How lovely to hear Maritain referred to as a mentor. Flannery O”Connor considered him one. But no visual artist, to my knowledge, (certainly no contemporary one) says the same. Thank you.

  3. The first reading of Art & Scholasticism was very difficult for me. On second reading I found that intense concentration helped. I turned to Maritain somewhat out of anxiety because I found that I was in a very small company being artist AND Christian. I was also bothered by the suspicion many fellow Christians exhibited for art, especially Modern Art. What he says (as in your quote) was already in my heart, I just didn’t know if it was valid, nor how to articulate it. I find much solace in his thought, which obviously has roots in theology.

    By the way, I found an online version of Responsibility of the Artist at Notre Dame’s site:

  4. Yes, Mark, it is wonderful. Thank you. Perhaps that quote belongs to–or derives from–Jacques Barzun. He insisted that, to be of one’s time (as an artist) requires wakeful attention to the nature of one’s time. It is for just such comments that Barzun is necessary reading.

  5. Good work, Mark, thank you. Double thank you, really. So, it was Maritain, not Barzun, that you were referring to earlier. Your clarification makes clear Barzun’s own acquaintance with Maritain. Which brings us back to my original recommendation of the two of them as the basis for serious reflection on the arts. It is a small circle, granted, but the only one that counts. Over time.

  6. “Only one thing can be said with certainty: that enduring art can only be made by artists aware of the nature of their time.”

    If I may be the gadfly, I believe there is inconsistency in your philosophy of the artist. Here artists are required to take the bird’s eye view of their cultural moment and the trajectory of history itself. On other occasions, the notion that artists are seers or prophets is flatly repudiated (as a fallacy), even though the traditional role of a prophet – at least in the biblical sense – is to call out widespread moral failures of the present, a role in addition to but independent of the job of historical forecasting. It seems that even here, the notion of “enduring art” requires a mighty grasp of future contingencies.

  7. Whoa, Sam! To be aware of the nature of one’s time, is hardly synonymous with seeking to be a seer or a prophet. But I understand your demurral. The inconsistency you point to derives, I think, from the uses of the world art. I am largely concerned with visual art; more precisely, gallery and museum art. Maritain’s use of the term is much broader, more attuned to literature. And it is in literature that “the nature of one’s time” fills its role to the fullest. Still, I like to quote him on “art” because thoughtful painters—and painting is my primary concern—can find much nourishment.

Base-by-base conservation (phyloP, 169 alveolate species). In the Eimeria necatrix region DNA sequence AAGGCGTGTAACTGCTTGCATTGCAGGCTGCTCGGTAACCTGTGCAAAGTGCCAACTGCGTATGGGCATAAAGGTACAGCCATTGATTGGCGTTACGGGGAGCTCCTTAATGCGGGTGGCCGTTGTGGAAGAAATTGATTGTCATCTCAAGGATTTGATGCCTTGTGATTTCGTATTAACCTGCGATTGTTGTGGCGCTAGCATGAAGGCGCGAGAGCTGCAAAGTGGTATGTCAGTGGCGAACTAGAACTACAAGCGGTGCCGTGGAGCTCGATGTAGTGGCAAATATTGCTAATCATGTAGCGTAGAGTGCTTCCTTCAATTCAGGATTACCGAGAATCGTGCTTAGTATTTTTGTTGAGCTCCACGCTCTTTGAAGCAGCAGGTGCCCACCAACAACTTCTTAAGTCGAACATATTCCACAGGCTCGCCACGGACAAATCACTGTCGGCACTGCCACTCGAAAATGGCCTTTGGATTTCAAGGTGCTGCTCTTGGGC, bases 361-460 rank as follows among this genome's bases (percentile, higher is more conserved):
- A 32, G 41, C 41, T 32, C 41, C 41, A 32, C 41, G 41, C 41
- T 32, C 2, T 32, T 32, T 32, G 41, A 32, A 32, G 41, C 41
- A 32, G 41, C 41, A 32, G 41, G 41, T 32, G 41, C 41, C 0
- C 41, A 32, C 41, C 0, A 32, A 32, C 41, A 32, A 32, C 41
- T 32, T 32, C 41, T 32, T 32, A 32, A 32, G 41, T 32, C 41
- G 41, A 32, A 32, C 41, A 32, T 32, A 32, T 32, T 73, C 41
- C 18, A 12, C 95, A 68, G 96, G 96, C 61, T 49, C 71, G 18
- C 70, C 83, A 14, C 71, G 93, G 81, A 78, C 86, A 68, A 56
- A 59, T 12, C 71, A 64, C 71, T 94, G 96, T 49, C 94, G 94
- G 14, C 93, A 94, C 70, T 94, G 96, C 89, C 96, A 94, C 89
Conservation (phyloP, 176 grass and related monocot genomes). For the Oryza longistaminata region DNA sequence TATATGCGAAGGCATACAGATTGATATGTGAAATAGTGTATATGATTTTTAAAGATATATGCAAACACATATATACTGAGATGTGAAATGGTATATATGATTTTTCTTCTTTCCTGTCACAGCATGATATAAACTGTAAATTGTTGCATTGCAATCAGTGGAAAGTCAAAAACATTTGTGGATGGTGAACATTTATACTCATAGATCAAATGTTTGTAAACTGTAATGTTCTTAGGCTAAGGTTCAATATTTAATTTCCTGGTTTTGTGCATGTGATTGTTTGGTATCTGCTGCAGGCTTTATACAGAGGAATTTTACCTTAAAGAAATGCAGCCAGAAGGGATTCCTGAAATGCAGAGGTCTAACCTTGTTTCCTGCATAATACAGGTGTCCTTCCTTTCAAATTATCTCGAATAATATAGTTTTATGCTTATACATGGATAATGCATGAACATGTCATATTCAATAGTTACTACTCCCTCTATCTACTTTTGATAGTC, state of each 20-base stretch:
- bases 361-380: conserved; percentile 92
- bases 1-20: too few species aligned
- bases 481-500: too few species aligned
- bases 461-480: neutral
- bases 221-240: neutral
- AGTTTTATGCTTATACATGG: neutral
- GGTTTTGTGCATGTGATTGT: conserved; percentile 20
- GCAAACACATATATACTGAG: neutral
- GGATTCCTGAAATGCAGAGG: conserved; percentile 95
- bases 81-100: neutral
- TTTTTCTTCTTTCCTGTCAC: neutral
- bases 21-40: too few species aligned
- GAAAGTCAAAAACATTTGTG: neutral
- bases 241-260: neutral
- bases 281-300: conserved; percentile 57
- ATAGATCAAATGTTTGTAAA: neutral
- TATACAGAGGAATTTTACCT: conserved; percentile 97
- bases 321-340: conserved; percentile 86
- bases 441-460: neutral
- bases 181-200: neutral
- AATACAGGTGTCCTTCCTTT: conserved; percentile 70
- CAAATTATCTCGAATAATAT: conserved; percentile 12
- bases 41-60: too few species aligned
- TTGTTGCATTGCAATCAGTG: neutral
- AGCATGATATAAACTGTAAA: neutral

Besides, nothing in these postings suggests that “enduring art” is plotted in advance. All the phrase means is that only that art that, somehow,
    retains the power of communication across time can endure, can earn the attention of future generation. It exists in the realm of aspiration, not
    prediction or calculation.

  8. I tend to see and read visual art as a message in a bottle in an ocean of time. That is to say, an artist can only hope the bottle and it’s message will endure over time and have significance for the those who might find the bottle—provided they have the capacities to appreciate and, to some degree, comprehend its import culturally.

  9. Thanks for the response, Maureen. When I get some time, I will better explain the question I am asking.

  10. Well, if you struggle to go along with Thomas Aquinas (as I do), then Jacques is unlikely to float your boat (?)
    I think your point is well made on all the ‘art and…’ but didn’t all that start out as a welcome correction to late modernism and Greenbergian ‘medium specificity’? When I was an art student, 30 years ago I also read Ettienne Gilson, (even less fashionable than Maritain, even then) and rather foolishly took him seriously …only to find myself tracing a line to Greenberg that was a cul de sac that I got stuck in for ages.

  11. A welcome correction, Andy, is welcome however it was triggered. (“Medium specificity” is a quaint term these days, no?.)

    Most welcome to me is your disengagement from Etienne Gilson. You were right to do it. He took Aquinas’ metaphysics of being and over-egged the pudding when it came to painting. His lyricisms on behalf of abstraction were very much of their time–and have done some damage since. Theologians–especially liberal Protestant ones–took their cue and have been seeking a locus for theology in, yes, a Greenbergian cul de sac. (Tillich, Dillenberger and a host of lesser names bored with the Creed have made a sacramental–if not quite a sacrament–out of art. Too much time in the Hamptons, perhaps.) Still, Gilson’s Painting and Reality, read in careful doses, has some very good things to say. And to argue with. The chapter “Painters and the Talking World” is as pertinent as ever. (Though, writing in 1957, he did not foresee the Greenbergian juggernaut.)

    Who now reads Gilson? It’s a pleasure to e-meet someone who did.

  12. It was a pleasure to read him at the time, though i wouldn’t find it so now. I remember taking ‘Painting and Reality’ home with me in the holidays and reading from it every day, sitting on the floor in my mum’s lounge. A nice memory you brought back for me.